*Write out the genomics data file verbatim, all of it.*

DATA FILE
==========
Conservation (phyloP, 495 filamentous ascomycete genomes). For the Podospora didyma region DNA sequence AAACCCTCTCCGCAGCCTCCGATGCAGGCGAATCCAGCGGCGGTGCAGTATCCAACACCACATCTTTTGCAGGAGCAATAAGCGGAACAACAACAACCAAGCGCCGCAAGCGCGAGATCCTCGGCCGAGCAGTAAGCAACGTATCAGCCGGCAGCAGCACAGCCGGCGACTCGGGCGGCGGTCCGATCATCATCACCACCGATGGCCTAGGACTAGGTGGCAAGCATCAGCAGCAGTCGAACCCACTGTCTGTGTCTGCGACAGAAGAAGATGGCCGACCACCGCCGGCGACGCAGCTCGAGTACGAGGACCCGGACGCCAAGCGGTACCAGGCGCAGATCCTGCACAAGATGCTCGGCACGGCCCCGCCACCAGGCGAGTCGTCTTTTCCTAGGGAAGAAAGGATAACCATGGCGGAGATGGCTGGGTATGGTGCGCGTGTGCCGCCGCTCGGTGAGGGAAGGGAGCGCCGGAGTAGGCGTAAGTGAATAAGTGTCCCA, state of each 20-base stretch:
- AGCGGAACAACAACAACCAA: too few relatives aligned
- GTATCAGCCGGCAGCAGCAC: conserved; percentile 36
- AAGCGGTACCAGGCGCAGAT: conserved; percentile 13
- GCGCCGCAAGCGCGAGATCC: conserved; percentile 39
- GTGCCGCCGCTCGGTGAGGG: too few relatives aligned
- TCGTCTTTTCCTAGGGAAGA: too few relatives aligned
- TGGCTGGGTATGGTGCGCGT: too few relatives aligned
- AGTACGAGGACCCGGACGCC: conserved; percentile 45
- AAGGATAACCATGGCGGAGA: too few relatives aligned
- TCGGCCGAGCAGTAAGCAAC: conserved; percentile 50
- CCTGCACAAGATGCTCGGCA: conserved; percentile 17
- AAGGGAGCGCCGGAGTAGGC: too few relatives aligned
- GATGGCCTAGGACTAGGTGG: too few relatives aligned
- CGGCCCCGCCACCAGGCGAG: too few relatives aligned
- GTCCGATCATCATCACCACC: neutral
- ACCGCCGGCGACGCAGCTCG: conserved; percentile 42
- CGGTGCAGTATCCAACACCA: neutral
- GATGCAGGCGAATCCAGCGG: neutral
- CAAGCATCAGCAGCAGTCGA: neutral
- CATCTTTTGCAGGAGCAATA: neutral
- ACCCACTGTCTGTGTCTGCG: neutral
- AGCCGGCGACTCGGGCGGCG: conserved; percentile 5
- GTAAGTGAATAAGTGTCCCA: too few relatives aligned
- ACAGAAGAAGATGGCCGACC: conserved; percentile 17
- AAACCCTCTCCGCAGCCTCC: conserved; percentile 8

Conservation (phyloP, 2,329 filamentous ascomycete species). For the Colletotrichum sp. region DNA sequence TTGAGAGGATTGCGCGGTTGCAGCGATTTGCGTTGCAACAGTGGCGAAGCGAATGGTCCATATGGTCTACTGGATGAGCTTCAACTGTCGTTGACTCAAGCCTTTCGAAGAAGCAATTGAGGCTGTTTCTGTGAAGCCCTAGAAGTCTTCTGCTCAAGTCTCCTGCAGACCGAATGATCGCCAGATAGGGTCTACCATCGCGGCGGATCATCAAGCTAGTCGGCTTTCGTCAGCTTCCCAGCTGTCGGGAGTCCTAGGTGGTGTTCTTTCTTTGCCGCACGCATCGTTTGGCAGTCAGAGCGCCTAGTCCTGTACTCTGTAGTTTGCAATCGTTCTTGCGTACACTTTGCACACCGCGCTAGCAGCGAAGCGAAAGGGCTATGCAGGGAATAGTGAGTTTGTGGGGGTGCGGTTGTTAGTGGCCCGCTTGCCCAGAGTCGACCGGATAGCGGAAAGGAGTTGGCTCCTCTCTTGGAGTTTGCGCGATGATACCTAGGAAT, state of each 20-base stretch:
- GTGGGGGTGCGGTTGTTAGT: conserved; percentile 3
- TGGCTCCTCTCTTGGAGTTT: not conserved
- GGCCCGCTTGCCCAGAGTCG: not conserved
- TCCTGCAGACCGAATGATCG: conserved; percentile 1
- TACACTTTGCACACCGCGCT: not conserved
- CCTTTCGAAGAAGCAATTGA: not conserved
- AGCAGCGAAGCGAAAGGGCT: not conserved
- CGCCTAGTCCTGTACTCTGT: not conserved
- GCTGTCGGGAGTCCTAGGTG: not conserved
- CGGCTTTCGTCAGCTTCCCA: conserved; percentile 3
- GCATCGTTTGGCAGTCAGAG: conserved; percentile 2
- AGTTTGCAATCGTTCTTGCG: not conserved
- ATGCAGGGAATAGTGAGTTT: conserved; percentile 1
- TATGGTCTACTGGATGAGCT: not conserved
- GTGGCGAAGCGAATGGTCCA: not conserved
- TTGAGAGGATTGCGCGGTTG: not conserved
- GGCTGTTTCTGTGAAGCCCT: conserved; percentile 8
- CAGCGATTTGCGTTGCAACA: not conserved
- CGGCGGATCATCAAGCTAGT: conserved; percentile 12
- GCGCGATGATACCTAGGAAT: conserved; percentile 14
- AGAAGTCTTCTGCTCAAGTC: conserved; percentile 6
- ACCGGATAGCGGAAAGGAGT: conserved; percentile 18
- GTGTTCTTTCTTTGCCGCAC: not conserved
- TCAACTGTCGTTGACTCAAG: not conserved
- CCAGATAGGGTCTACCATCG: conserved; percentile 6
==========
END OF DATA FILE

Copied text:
Conservation (phyloP, 495 filamentous ascomycete genomes). For the Podospora didyma region DNA sequence AAACCCTCTCCGCAGCCTCCGATGCAGGCGAATCCAGCGGCGGTGCAGTATCCAACACCACATCTTTTGCAGGAGCAATAAGCGGAACAACAACAACCAAGCGCCGCAAGCGCGAGATCCTCGGCCGAGCAGTAAGCAACGTATCAGCCGGCAGCAGCACAGCCGGCGACTCGGGCGGCGGTCCGATCATCATCACCACCGATGGCCTAGGACTAGGTGGCAAGCATCAGCAGCAGTCGAACCCACTGTCTGTGTCTGCGACAGAAGAAGATGGCCGACCACCGCCGGCGACGCAGCTCGAGTACGAGGACCCGGACGCCAAGCGGTACCAGGCGCAGATCCTGCACAAGATGCTCGGCACGGCCCCGCCACCAGGCGAGTCGTCTTTTCCTAGGGAAGAAAGGATAACCATGGCGGAGATGGCTGGGTATGGTGCGCGTGTGCCGCCGCTCGGTGAGGGAAGGGAGCGCCGGAGTAGGCGTAAGTGAATAAGTGTCCCA, state of each 20-base stretch:
- AGCGGAACAACAACAACCAA: too few relatives aligned
- GTATCAGCCGGCAGCAGCAC: conserved; percentile 36
- AAGCGGTACCAGGCGCAGAT: conserved; percentile 13
- GCGCCGCAAGCGCGAGATCC: conserved; percentile 39
- GTGCCGCCGCTCGGTGAGGG: too few relatives aligned
- TCGTCTTTTCCTAGGGAAGA: too few relatives aligned
- TGGCTGGGTATGGTGCGCGT: too few relatives aligned
- AGTACGAGGACCCGGACGCC: conserved; percentile 45
- AAGGATAACCATGGCGGAGA: too few relatives aligned
- TCGGCCGAGCAGTAAGCAAC: conserved; percentile 50
- CCTGCACAAGATGCTCGGCA: conserved; percentile 17
- AAGGGAGCGCCGGAGTAGGC: too few relatives aligned
- GATGGCCTAGGACTAGGTGG: too few relatives aligned
- CGGCCCCGCCACCAGGCGAG: too few relatives aligned
- GTCCGATCATCATCACCACC: neutral
- ACCGCCGGCGACGCAGCTCG: conserved; percentile 42
- CGGTGCAGTATCCAACACCA: neutral
- GATGCAGGCGAATCCAGCGG: neutral
- CAAGCATCAGCAGCAGTCGA: neutral
- CATCTTTTGCAGGAGCAATA: neutral
- ACCCACTGTCTGTGTCTGCG: neutral
- AGCCGGCGACTCGGGCGGCG: conserved; percentile 5
- GTAAGTGAATAAGTGTCCCA: too few relatives aligned
- ACAGAAGAAGATGGCCGACC: conserved; percentile 17
- AAACCCTCTCCGCAGCCTCC: conserved; percentile 8

Conservation (phyloP, 2,329 filamentous ascomycete species). For the Colletotrichum sp. region DNA sequence TTGAGAGGATTGCGCGGTTGCAGCGATTTGCGTTGCAACAGTGGCGAAGCGAATGGTCCATATGGTCTACTGGATGAGCTTCAACTGTCGTTGACTCAAGCCTTTCGAAGAAGCAATTGAGGCTGTTTCTGTGAAGCCCTAGAAGTCTTCTGCTCAAGTCTCCTGCAGACCGAATGATCGCCAGATAGGGTCTACCATCGCGGCGGATCATCAAGCTAGTCGGCTTTCGTCAGCTTCCCAGCTGTCGGGAGTCCTAGGTGGTGTTCTTTCTTTGCCGCACGCATCGTTTGGCAGTCAGAGCGCCTAGTCCTGTACTCTGTAGTTTGCAATCGTTCTTGCGTACACTTTGCACACCGCGCTAGCAGCGAAGCGAAAGGGCTATGCAGGGAATAGTGAGTTTGTGGGGGTGCGGTTGTTAGTGGCCCGCTTGCCCAGAGTCGACCGGATAGCGGAAAGGAGTTGGCTCCTCTCTTGGAGTTTGCGCGATGATACCTAGGAAT, state of each 20-base stretch:
- GTGGGGGTGCGGTTGTTAGT: conserved; percentile 3
- TGGCTCCTCTCTTGGAGTTT: not conserved
- GGCCCGCTTGCCCAGAGTCG: not conserved
- TCCTGCAGACCGAATGATCG: conserved; percentile 1
- TACACTTTGCACACCGCGCT: not conserved
- CCTTTCGAAGAAGCAATTGA: not conserved
- AGCAGCGAAGCGAAAGGGCT: not conserved
- CGCCTAGTCCTGTACTCTGT: not conserved
- GCTGTCGGGAGTCCTAGGTG: not conserved
- CGGCTTTCGTCAGCTTCCCA: conserved; percentile 3
- GCATCGTTTGGCAGTCAGAG: conserved; percentile 2
- AGTTTGCAATCGTTCTTGCG: not conserved
- ATGCAGGGAATAGTGAGTTT: conserved; percentile 1
- TATGGTCTACTGGATGAGCT: not conserved
- GTGGCGAAGCGAATGGTCCA: not conserved
- TTGAGAGGATTGCGCGGTTG: not conserved
- GGCTGTTTCTGTGAAGCCCT: conserved; percentile 8
- CAGCGATTTGCGTTGCAACA: not conserved
- CGGCGGATCATCAAGCTAGT: conserved; percentile 12
- GCGCGATGATACCTAGGAAT: conserved; percentile 14
- AGAAGTCTTCTGCTCAAGTC: conserved; percentile 6
- ACCGGATAGCGGAAAGGAGT: conserved; percentile 18
- GTGTTCTTTCTTTGCCGCAC: not conserved
- TCAACTGTCGTTGACTCAAG: not conserved
- CCAGATAGGGTCTACCATCG: conserved; percentile 6